Let the cylinder AD be cut by the plane GH parallel to the bases AB, CD, meeting the axis EF in K, and let the line GH be the common section of the plane GH and the surface of the cylinder. Let AEFC be the rectangle in any position of it, by the revolution of which about EF the cylinder AD is described ; and let GK be the common section of the plane GH, and the plane AF. Then, because the parallel planes AB, GH are cut by the plane AEKG, A E, KG, their common sections with it, are (XI. 16.) parallel; wherefore AK is a parallelogram, and GK equal to EA, the radius of the circle AB. For the same reason, each of the straight lines drawn from the point K to the line GA may be proved to be equal to the radius of the circle AB: they are therefore all equal to one another ; and (I. def. 30.) the line GH is the circumference of a circle, of which the centre is K. Therefore the plane GH divides the cylinder AD into the cylinders AH, GD; for they are the same that would be described by the revolution of the rectangles AK, GF, about EK, KF: and it is now to be shown that the cylinder AH is to the cylinder HC, as the axis EK to the axis KF.

Produce EF both ways; and take any number of straight lines EN, NL, each equal to EK, and any number FX, XM, each equal to FK; and let planes parallel to AB, CD, pass through L, N, X, M. The common sections of these planes with the cylinder continued, are circles the centres of which are the points L, N, X, M, as was proved of the plane GH; and these planes cut off the cylinders PR, RB, DT, TQ. Again, because the axes LN, NE, EK are all equal : therefore the cylinders PR, RB, BG, being to one another (XII. 11.) as their bases, are equal. But because the axes LN, NE, EK are equal to one another, as also the cylinders PR, RB, BG, and that there are as many axes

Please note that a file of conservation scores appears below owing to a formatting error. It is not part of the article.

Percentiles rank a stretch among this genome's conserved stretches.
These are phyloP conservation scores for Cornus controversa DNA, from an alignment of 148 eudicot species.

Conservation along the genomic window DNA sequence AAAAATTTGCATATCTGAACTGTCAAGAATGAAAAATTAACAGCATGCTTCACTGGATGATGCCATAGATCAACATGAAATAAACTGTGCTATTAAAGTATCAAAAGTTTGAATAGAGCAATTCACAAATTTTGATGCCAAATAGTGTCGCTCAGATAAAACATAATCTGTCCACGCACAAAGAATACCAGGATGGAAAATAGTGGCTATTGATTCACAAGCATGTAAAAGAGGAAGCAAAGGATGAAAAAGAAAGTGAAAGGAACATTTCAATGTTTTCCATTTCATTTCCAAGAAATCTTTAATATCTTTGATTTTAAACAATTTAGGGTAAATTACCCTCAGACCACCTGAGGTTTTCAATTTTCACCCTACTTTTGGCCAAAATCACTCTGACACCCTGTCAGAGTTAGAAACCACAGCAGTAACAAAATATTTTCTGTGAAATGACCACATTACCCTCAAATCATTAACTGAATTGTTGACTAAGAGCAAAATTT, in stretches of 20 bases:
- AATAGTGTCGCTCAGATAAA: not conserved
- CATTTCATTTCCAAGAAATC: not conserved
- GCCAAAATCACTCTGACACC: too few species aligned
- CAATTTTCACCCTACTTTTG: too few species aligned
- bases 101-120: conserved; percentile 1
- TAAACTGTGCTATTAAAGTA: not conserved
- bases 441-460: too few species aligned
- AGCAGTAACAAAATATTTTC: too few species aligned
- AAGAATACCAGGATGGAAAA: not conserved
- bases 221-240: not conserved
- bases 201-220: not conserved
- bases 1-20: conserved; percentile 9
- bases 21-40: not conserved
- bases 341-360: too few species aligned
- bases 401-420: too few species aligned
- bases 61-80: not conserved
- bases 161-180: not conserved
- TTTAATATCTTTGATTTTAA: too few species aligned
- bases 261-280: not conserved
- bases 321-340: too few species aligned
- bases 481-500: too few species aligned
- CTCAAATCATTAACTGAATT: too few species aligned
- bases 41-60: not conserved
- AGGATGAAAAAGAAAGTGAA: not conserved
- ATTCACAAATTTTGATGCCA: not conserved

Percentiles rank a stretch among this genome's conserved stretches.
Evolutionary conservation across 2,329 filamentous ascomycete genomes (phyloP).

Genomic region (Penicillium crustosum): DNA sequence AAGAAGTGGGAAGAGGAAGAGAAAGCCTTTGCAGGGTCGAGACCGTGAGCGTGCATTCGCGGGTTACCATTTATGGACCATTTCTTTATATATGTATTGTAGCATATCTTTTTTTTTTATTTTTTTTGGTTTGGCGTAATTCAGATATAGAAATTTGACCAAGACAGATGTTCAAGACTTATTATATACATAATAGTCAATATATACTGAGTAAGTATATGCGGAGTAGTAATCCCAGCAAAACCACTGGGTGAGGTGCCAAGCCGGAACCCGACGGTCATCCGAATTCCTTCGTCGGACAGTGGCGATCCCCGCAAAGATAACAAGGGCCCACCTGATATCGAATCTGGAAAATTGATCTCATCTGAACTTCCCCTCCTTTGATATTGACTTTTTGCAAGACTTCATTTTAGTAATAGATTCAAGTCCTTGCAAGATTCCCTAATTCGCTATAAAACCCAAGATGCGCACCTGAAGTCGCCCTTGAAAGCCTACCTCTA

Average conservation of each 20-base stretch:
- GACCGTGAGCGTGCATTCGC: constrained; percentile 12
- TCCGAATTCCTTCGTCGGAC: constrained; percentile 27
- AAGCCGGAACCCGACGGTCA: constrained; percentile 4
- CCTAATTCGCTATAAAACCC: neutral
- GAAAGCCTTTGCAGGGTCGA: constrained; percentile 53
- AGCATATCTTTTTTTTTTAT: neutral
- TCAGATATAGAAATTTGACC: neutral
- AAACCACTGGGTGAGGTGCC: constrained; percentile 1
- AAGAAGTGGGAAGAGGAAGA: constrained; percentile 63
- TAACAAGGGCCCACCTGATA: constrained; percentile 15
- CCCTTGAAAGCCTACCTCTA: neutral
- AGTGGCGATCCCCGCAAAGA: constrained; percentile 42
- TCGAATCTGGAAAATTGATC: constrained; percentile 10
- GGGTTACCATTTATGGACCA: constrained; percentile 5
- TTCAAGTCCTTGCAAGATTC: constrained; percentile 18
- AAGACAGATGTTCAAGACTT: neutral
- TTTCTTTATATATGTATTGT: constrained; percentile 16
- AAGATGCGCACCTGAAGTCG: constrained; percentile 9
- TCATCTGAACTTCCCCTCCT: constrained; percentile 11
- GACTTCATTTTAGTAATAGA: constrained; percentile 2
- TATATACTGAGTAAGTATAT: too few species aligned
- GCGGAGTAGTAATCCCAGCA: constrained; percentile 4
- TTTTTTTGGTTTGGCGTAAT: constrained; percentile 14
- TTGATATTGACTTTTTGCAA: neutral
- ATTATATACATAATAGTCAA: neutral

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as cylinders ; therefore, whatever multiple the axis KL is of the axis KE, the same multiple is the cylinder PG of the cylinder GB. For the same reason, whatever multiple the axis MK is of the axis KF, the same multiple is the cylinder QG of the cylinder GD: and if KL be equal to KM, PG is equal to GQ; if KL be greater than KM, PG is greater than QG; and if less, less. Since therefore, of EK and BG there have been taken any like multiples whatever, viz., KL and PG; and of KF and GD, any like multiples whatever, viz., KM and GQ; and since it has been demonstrated, that if KL be greater than KM, PG is greater than GQ; if equal, equal; and if less, Jess: therefore (V. def. 5.) the axis EK is to the axis KF, as the cylinder BG to the cylinder GD: wherefore, if a cylinder, &c.